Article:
The latest version of IK’s analogue Uno Synth series proves to be a serious analogue synth. Greg Scarth finds out what’s new.
Originally launched back in 2018, IK Multimedia’s Uno Synth was a pretty humble-looking instrument which took a few people by surprise with its impressive analogue sound. That original model was followed by the three-voice, paraphonic Uno Synth Pro. Here we have the next step in that evolutionary process, the new IK Multimedia Uno Synth Pro X, a desktop module which expands on the Pro version’s three-oscillator synth engine and prioritises sequencing and hands-on control in order to create a more focussed and capable groovebox than previous Uno Synth models.
The launch version of the Pro X does away with the touch-sensitive capacitive keyboard found on previous Uno Synths, although we wouldn’t be surprised to see a larger keyboard-based version at some point, similar to the Uno Synth Pro 37-Key model. Instead, the Pro X features an octave’s worth of small push-button keys but the focus this time is on much more advanced step sequencing, with a tried-and-test x0x-style row of 16 buttons along the button, representing each step, and buttons on the right allowing you to edit sequences up to 64 steps in length. Elsewhere, it’s immediately apparent that there are lots more physical controls, with dedicated knobs for the oscillator settings, filter section, envelopes, LFO and effects.
In terms of its raw hardware spec, the Uno Synth has grown from that original monophonic model into something way more powerful. The Pro X has plenty in common with the paraphonic Pro model, but it also adds a few nice new features to make things. It’s a three-oscillator design with two filters, all fully analogue. There are two multi-mode filters, one two-pole OTA design and a two/four-pole SSI design, which can be routed in serial or parallel, giving a total of 24 possible modes, including band-pass and notch effects. There are now three envelopes, all of which can loop the attack and decay stages to be used as more complex modulation sources, alongside the LFOs. Effects have also been updated, with Modulation, Delay and Reverb options plus a dedicated knob for the analogue overdrive effect. The sound engine of the Pro was already good, but the Pro X updates add a decent level of extra versatility. The Pro X can do everything from squelchy acid to sizzling paraphonic pads, huge supersaw leads and old-school analogue drum hits.
The Pro X’s sequencer is intuitive and powerful, with the ability to sequence parameter lock-style automation for any parameter for each step and randomise patterns based on a chosen scale. Sequences can be recorded in real time, step time, or converted across from the excellent 10-mode arpeggiator. The new Bassline Mode is an interesting idea, leaning into the Roland TB-303 comparisons of the original Uno Synth. Hitting the Bassline button on the Pro X changes the interaction of the filter and envelopes, while also changing the behaviour of some of the controls in order to mimic the operation of the legendary acid bass synth. That doesn’t mean that it just sounds like a 303, though, because you can still take advantage of the added versatility of the Pro X’s more complex synth engine if you want. A nice option which adds extra character to the synth.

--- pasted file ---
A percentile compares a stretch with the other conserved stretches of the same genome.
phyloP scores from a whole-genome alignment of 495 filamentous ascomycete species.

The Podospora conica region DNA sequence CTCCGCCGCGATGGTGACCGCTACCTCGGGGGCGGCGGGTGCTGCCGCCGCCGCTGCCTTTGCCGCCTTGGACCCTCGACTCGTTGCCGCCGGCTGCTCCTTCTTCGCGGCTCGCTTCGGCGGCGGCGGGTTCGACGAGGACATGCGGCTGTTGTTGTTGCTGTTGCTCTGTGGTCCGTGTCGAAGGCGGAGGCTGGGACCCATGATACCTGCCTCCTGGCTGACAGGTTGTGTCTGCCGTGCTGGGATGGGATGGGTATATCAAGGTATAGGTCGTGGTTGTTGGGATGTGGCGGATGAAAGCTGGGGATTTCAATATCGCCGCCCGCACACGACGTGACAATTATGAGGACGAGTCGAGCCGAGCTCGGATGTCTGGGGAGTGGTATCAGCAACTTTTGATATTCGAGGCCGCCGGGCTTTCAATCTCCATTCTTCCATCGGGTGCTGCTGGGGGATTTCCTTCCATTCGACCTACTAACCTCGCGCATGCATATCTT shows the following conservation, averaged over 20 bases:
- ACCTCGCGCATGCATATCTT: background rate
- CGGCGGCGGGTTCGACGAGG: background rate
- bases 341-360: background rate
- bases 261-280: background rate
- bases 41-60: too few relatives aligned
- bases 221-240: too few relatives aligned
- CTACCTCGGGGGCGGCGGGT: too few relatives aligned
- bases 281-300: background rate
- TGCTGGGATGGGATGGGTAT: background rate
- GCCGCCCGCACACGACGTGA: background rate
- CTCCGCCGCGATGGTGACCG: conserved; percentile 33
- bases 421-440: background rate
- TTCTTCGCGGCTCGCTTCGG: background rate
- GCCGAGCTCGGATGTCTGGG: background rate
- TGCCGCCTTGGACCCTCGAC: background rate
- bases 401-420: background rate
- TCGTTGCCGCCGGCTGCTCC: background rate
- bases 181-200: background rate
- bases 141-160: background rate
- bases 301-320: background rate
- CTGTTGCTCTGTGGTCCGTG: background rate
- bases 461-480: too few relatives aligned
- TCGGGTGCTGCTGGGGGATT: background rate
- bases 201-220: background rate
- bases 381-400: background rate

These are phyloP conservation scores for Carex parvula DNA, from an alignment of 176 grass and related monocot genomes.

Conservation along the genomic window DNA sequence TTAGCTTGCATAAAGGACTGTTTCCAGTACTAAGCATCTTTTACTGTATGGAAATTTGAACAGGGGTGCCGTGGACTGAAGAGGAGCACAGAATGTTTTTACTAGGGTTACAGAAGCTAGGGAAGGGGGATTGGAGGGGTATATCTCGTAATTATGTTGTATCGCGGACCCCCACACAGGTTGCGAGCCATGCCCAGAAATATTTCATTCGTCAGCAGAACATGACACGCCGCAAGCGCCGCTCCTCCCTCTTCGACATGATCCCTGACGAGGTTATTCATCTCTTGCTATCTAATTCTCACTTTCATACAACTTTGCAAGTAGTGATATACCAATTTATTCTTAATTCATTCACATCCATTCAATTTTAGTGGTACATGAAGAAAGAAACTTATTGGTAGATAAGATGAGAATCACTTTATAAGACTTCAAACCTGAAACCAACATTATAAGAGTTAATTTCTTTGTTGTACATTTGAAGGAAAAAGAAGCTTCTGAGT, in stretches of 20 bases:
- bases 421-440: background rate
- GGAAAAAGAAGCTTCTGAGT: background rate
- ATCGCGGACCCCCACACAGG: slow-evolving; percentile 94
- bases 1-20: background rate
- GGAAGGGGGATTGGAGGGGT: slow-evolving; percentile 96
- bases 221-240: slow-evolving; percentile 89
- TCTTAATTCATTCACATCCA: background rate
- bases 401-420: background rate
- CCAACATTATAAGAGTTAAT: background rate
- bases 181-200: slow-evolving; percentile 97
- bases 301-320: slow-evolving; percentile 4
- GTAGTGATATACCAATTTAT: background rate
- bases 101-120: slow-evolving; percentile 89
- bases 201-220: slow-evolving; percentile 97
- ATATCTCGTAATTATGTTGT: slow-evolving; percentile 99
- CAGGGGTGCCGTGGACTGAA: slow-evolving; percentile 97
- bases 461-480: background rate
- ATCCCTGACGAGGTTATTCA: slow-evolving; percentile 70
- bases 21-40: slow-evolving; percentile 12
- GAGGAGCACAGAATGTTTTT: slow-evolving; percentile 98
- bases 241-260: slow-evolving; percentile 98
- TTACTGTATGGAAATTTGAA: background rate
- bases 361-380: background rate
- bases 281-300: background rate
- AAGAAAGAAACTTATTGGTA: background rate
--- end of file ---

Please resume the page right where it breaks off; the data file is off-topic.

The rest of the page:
The compact format of the Pro X does mean there are a few compromises, largely in terms of accessing features via menus and shift functions. Instead of a dedicated knob for swing, for instance, you need to hold down Shift, tap the Tie button and then adjust the percentage using the Data knob and readout on the display. Likewise, the way that sequences are stored alongside sounds via the preset menu is a little unusual compared to the typical approach, meaning that you’ll need to store the same sound multiple times if you want to set up variations on a pattern.
With that said, the more knobby control panel of the Pro X is a decent step up in terms of usability from the Pro, evident by the dedicated Glide control, previously edited through a menu but now immediately accessible. The most important parameters can all be accessed quickly enough to make the Pro X a more intuitive, hands-on performance instrument than previous Uno Synth models. If you’re using a DAW, the accompanying editor plugin will make life easier, but the Pro X really stands on its own as a piece of hardware, especially given the major improvement in real-time control over the Pro.
IK isn’t a brand historically known for synths – you might associate the name more closely with mobile interfaces or guitar amp modelling – but the Uno series has grown into something quite serious. The Pro X is a fitting flagship model which holds its own against synths from much more established brands, the likes of the Korg Minilogue and Moog Mother-32. At £468.99, it’s a big step up in price from the original Uno Synth and the Pro model, but it’s a much more powerful synth than its compact proportions and light weight might suggest. To achieve this level of sound while remaining so portable is truly impressive.
Greg ScarthMore info/buy